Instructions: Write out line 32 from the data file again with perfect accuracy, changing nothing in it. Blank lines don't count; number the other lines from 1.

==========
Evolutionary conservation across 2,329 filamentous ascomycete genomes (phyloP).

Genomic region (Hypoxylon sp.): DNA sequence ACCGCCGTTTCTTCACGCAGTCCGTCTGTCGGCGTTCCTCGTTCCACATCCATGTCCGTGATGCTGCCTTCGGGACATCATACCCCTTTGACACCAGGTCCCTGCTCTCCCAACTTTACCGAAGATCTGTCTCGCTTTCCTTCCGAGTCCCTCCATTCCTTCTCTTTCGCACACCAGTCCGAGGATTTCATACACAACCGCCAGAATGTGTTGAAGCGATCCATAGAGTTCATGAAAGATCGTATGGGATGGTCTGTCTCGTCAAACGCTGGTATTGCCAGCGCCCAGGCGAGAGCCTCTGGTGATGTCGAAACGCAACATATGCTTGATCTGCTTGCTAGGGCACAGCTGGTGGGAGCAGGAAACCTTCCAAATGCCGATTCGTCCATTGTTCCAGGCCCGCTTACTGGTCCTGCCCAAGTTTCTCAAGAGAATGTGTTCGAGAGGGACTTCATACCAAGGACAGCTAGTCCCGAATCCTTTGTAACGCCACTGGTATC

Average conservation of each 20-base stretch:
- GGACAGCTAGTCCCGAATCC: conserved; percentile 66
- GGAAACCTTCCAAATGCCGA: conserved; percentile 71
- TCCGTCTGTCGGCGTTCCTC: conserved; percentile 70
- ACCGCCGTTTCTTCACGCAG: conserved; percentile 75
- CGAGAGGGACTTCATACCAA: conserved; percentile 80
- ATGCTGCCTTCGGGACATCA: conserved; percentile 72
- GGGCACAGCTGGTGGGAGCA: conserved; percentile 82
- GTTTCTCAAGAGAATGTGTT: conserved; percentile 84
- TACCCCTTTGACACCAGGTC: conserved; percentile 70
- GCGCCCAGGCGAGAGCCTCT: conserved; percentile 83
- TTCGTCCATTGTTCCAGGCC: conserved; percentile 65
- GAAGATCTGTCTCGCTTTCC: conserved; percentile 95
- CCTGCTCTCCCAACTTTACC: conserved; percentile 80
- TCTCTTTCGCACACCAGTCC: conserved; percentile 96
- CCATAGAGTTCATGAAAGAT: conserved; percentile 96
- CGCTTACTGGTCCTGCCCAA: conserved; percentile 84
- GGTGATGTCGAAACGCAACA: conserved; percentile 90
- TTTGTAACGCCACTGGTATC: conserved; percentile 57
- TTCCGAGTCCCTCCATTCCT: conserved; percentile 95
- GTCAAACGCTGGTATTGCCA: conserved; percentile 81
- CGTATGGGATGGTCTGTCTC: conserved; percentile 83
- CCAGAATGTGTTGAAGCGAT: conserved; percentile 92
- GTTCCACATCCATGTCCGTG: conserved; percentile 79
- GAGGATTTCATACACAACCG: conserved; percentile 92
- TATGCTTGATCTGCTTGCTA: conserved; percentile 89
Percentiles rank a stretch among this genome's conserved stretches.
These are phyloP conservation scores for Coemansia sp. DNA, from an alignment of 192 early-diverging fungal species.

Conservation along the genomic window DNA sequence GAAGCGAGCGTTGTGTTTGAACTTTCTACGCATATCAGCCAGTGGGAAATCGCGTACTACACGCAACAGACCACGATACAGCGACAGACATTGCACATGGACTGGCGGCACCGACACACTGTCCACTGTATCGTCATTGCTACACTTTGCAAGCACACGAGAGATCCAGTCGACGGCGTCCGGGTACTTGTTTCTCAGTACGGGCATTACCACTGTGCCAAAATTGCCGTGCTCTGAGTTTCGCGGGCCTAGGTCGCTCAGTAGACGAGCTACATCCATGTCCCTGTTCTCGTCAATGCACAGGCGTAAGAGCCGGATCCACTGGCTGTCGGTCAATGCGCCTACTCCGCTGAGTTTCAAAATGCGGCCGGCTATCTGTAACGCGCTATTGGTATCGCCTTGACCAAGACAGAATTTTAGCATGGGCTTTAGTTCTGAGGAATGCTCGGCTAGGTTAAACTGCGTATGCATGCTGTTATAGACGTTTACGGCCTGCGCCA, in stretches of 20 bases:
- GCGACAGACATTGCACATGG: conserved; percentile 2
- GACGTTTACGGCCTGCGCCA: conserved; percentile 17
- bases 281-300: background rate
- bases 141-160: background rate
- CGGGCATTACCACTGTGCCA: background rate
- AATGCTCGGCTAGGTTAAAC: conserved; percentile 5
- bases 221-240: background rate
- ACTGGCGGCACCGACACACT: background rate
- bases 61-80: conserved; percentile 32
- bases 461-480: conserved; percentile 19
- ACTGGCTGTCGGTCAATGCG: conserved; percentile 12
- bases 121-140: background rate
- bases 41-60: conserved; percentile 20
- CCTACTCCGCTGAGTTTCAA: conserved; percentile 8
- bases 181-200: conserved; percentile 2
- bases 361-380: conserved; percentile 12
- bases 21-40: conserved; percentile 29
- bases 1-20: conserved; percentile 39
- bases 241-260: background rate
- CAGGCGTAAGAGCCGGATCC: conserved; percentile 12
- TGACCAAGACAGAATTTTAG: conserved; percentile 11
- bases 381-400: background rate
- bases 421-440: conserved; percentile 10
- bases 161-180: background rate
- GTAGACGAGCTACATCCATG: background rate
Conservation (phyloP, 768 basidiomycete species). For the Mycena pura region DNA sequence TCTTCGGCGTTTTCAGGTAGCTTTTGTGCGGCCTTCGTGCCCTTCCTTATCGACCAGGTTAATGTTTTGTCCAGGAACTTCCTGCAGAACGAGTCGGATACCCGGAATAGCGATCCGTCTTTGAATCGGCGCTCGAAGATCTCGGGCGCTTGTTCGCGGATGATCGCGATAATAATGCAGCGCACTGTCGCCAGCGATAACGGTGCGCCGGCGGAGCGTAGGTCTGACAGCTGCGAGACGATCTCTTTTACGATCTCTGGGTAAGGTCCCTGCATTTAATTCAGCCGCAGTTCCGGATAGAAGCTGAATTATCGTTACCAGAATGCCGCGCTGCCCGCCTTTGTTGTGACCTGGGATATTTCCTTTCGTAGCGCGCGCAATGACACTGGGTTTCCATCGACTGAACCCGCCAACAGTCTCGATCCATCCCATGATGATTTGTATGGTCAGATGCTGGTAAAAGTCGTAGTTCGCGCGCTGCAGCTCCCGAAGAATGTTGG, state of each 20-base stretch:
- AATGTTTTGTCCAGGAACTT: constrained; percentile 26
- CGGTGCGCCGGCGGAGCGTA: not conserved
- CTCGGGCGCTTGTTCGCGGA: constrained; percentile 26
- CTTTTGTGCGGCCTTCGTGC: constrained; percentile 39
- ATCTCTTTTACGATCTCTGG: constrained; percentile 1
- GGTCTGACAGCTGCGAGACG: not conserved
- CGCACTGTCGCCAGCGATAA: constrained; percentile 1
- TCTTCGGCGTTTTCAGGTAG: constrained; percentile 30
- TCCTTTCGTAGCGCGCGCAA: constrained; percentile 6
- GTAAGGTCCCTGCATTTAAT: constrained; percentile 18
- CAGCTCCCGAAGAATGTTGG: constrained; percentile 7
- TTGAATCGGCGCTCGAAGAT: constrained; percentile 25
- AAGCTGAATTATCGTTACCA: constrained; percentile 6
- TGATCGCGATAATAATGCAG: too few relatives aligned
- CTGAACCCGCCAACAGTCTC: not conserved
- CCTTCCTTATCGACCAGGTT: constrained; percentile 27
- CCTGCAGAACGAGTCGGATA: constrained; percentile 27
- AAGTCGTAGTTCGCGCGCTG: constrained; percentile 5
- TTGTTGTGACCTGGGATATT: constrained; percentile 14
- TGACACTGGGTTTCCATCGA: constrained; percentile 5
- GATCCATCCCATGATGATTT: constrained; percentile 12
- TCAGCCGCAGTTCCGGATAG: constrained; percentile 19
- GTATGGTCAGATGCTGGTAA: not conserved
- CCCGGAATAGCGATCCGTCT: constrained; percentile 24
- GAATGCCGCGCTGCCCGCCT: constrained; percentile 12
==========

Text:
- GCGACAGACATTGCACATGG: conserved; percentile 2